[unisog] Mac OS X 10.4.x "DHCP client sometimes remains BOUND aftersending DHCPDISCOVER" bug

Irwin Tillman irwin at princeton.edu
Thu Feb 1 22:20:04 UTC 2007

David W. Hankins wrote:

>We can't tell what state a client is in from the outside.  Clients
>use messages to get results from servers to change states, and
>RFC2131 only describes DISCOVER being used in INIT state, but I
>don't think it says that a client in any other state MUST NOT use
>the message.  Nor does it say that you can deduce that a client is
>in INIT state based upon the fact it sent a DISCOVER.

If you accept the reasoning that clients can
send a DHCPDISCOVER outside of the INIT state because nothing
in the RFC explicitly forbids it, then don't you need to accept that
a client in the BOUND state may send a DHCPREQUEST of the INIT-REBOOT flavor?

The RFC doesn't say this is possible, and doesn't show it in the client
state transition diagram, but it contains no language explicitly forbidding it.
So it seems to me that the same reasoning would allow this too.

Now consider the consequences of that:

A BOUND client has a lease on IP address 'a' that still has 24 hours remaining.

The client chooses to send a DHCPREQUEST of the INIT-REBOOT flavor.
(A DHCPREQUEST with no 'Server Identifier' option, that has a non-zero
'Requested IP Address', and ciaddr set to zero.)
We'll assume the 'Client Identifier' is the same as the client has used previously, and
the client is still attached to the same network.

(Why would it do this?  Maybe the user erroneously started a second DHCP client
instance on the same network interface.)

Given the characteristics of the DHCPREQUEST,
the server is expected to identify the client as being in the INIT-REBOOT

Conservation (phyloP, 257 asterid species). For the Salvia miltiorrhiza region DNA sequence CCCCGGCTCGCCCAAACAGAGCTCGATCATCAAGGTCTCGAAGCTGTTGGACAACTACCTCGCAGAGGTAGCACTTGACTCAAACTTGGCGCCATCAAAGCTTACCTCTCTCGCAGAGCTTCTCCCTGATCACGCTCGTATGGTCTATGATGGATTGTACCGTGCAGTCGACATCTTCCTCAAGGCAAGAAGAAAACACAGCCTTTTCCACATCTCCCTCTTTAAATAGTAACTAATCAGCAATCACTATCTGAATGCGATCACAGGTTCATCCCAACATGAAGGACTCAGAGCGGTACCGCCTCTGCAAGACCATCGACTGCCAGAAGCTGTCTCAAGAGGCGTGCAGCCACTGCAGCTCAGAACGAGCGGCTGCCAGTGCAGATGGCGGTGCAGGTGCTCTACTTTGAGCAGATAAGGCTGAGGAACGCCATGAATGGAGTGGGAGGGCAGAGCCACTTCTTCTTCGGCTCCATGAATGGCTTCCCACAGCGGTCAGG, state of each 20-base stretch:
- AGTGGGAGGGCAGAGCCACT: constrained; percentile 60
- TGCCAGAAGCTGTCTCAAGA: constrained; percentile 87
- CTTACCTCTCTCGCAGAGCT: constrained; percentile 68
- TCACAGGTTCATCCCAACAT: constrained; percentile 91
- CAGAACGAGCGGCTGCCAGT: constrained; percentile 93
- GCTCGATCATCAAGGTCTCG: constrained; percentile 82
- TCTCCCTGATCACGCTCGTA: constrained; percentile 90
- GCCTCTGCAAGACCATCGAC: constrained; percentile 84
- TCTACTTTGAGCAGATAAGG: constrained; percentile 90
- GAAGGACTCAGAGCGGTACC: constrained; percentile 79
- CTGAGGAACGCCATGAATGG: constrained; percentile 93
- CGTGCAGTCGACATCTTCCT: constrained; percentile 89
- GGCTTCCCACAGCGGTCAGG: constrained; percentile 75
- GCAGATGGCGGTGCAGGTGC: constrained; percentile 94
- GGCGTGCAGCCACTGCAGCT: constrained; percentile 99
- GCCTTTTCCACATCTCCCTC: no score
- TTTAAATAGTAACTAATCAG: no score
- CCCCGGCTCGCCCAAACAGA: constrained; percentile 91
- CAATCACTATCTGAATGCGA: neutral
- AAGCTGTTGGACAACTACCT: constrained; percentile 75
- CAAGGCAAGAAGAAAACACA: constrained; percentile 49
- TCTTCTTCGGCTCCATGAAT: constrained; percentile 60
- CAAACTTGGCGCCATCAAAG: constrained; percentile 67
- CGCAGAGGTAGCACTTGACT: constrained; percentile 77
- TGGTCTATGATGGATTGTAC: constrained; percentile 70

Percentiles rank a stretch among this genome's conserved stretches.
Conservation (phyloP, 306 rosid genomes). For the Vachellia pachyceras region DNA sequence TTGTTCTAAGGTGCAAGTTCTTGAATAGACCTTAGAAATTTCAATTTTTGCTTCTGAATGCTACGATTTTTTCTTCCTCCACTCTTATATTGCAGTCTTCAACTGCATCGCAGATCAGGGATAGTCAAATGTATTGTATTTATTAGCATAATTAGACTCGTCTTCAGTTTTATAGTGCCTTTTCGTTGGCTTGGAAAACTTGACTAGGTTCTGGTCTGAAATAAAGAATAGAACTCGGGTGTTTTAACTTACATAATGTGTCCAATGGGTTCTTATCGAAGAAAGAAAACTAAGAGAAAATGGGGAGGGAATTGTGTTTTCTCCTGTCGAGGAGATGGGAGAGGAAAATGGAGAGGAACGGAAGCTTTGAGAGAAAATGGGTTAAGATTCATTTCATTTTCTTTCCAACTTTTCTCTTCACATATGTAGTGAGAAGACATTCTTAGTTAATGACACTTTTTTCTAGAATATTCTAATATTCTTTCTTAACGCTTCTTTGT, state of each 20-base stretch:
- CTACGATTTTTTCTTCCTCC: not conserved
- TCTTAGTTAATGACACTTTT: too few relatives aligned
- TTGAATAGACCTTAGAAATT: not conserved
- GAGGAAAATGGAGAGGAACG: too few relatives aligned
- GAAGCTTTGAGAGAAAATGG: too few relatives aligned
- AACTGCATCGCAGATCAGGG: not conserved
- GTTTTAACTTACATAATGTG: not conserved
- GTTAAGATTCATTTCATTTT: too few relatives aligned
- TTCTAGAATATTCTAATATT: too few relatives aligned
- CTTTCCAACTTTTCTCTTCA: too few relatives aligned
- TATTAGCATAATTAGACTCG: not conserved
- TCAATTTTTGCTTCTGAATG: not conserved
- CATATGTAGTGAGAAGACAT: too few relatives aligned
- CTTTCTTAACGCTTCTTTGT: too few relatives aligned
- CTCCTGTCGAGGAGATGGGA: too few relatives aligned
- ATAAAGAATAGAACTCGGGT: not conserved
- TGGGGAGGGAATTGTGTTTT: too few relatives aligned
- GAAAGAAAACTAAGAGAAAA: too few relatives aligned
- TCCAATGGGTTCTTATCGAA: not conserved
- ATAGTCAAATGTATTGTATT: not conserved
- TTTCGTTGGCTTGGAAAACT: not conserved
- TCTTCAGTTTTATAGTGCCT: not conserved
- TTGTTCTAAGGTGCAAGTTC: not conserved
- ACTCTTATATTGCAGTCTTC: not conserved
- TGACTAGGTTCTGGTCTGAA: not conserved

state, and behave accordingly. 
(Section 4.3.2, DHCPREQUEST generated during INIT-REBOOT state.)

Since the RFC only allows a client identified by (Client Identifier, Subnet)
to have a single lease at a time, from the server's point of view,
this client is asking for a lease on a different IP address ('b', not 'a').

How should the server respond?

Section 4.3.2 (DHCPREQUEST generated during INIT-REBOOT state)
says "the DHCP server should check to see if the client's notion
of its IP address is correct", and if not, send a DHCPNAK.

What "correct" means is not explicitly defined there.

One reasonable approach would be to look up the client in the database, see it
still has an unexpired lease on 'a', and based on that, to decide that 'b'
is not a "correct" address, and so NAK the client.

But another approach would be to look up 'b' to verify that it's an available IP address
this server is allowed to lease to this client.  Since the client
is in INIT-REBOOT state,  allow the client to have the lease on 'b'.
In that case, the server would send a DHCPACK to the client for requested
IP address 'b'. Let's say the server used that approach.

A single (Client Identifier, Subnet)
is only entitled to a single lease at a time, the server would be
justified in deciding that the old lease on 'a' is no longer valid.

In fact, if the server is implemented in such a way that it only
stores one lease per (Client Identifier, Subnet) -- which is all the RFC
requires of the server -- it might *have* to discard the old lease on 'a'
to make room to store the new lease on 'b'.

Now we have a problem, since the server believes the client has a single
lease on 'b', while the client believes it has both a lease on 'a'
and a lease on 'b'.

Does this every happen?  You bet!  I see it when customers manage to
configure their machines with two DHCP client instances on a single
network interface, both using the same Client Identifier.
The client (the device as a whole, rather than the two indpendent DHCP
client instances) now thinks it has two leases, while the server thinks the client has one lease.

Is the client behaving correctly?  No; I believe it's misbehaving (as the result
of a client misconfiguration).

If we were to say that this is correct client behavior (since the RFC doesn't explicitly
forbid sending a DHCPREQUEST (of the INIT-REBOOT flavor) while the client
remains in BOUND), we end up with this problem.

My view is that the RFC doesn't have to explicitly state "a client
may not send a  a DHCPREQUEST (of the INIT-REBOOT flavor) while the client
remains in BOUND"; the client state transition diagram in the RFC indicates
that this is not a valid thing for a client to do.

And by the same reasoning, the  client state transition diagram in the RFC indicates
that sending a DHCPDISCOVER while remaining in the BOUND state is not
a valid thing for the client to do.

Irwin Tillman / OIT Network Systems / Princeton University

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